Released in 1962, the science fiction feature directed by Vladimir Chebotaryov and Gennadiy Kazanskiy is a quirky yet gratifying cinematic experience. Mixing political sentiments, a fantasy setting, an unreasonably romantic love story, and mad science in keeping with the best traditions of American sci-fi movies of the 1950s, “Amphibian Man” became an instant hit in the USSR, selling over 65 million tickets in the year of its release.
The film is based on the novel of the same name by Alexander Belyaev and follows the story of brilliant scientist Dr. Salvatore, who, while curing his son Ikhtyander of lung disease, gives him the ability to breathe underwater. Envisaging the possibility of a new utopian society at the bottom of the ocean, Salvatore does his best to guard Ikhtyander from the sorrows of life among people. However, all this comes to a tragic end when the young man falls in love at first sight with the beautiful Gutiere and challenges her fiance Don Pedro Zurita, a corrupt businessman profiteering from the local pearl divers.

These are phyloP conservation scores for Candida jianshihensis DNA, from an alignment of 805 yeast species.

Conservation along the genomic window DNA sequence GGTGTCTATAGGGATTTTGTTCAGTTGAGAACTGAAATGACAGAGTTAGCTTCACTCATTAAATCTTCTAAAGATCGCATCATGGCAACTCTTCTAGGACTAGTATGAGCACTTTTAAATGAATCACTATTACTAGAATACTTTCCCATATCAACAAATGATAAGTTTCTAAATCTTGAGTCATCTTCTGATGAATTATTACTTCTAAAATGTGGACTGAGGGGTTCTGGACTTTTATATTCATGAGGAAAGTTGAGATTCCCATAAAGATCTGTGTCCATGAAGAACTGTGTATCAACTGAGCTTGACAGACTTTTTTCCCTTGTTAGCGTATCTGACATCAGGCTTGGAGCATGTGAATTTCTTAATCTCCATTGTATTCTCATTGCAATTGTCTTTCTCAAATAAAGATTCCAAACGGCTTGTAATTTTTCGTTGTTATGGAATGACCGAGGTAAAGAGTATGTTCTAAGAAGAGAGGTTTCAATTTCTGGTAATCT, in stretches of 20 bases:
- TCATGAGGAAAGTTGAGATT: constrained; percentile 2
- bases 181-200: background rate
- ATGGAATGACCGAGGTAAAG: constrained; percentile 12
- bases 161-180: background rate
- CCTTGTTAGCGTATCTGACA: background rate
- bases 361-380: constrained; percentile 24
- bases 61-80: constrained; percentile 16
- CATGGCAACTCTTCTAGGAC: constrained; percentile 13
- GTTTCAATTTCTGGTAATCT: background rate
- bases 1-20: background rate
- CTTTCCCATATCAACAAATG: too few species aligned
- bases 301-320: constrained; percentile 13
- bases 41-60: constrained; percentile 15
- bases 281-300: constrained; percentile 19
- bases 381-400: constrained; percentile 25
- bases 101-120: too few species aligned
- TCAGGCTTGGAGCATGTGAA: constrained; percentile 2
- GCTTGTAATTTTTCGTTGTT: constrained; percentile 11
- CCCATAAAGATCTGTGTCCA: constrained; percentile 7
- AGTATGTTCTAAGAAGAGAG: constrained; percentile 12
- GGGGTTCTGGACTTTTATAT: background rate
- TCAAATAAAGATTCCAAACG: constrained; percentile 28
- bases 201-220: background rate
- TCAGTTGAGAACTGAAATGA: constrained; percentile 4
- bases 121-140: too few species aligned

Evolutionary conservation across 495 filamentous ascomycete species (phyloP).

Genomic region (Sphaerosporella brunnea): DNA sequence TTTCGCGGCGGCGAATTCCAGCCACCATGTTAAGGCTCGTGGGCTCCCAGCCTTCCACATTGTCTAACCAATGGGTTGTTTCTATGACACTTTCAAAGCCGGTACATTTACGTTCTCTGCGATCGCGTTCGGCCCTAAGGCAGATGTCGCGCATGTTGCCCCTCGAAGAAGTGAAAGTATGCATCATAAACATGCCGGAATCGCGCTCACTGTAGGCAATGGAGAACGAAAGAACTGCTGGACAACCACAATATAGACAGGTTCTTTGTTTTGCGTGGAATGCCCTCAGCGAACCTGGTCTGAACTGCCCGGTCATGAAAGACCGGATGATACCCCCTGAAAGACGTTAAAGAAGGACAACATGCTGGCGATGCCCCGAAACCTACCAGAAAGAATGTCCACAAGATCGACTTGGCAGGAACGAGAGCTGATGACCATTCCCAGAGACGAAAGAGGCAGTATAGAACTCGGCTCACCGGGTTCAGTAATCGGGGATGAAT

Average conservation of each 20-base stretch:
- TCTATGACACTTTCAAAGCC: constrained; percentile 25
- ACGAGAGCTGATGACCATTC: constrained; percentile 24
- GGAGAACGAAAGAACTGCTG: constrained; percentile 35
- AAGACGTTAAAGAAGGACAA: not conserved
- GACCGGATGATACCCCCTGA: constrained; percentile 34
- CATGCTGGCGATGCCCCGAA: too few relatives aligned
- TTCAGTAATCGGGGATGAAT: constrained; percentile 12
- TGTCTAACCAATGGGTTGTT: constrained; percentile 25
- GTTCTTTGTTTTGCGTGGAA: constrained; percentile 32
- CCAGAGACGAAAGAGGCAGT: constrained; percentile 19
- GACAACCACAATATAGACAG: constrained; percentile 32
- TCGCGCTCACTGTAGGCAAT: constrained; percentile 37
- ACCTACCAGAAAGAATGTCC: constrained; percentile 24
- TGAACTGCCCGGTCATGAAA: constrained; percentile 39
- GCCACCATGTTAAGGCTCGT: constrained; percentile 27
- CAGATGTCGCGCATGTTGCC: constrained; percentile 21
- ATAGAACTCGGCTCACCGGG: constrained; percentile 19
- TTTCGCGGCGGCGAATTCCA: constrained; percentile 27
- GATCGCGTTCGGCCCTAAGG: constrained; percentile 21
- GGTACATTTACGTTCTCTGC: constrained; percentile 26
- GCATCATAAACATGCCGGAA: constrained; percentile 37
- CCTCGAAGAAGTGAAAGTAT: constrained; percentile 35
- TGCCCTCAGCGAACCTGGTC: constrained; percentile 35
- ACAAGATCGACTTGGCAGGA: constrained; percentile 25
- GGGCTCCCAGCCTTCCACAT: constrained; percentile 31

In its own rather naive and straightforward way the film deals with many social issues while still managing to surprise sci-fi genre nuts and evoke emotions with its love story. Dreamy and poetic underwater sequences are followed by tense portrayals of the coastal city at night, numerous musical numbers, comical episodes and a dramatic finale, all working together to create an unexpected gem of a Soviet movie, which was one of the likely influences on Luc Besson’s classic “The Big Blue.”
The feature is available with English subtitles via Lenfilm studio official YouTube channel, alongside many other Soviet and Russian classics.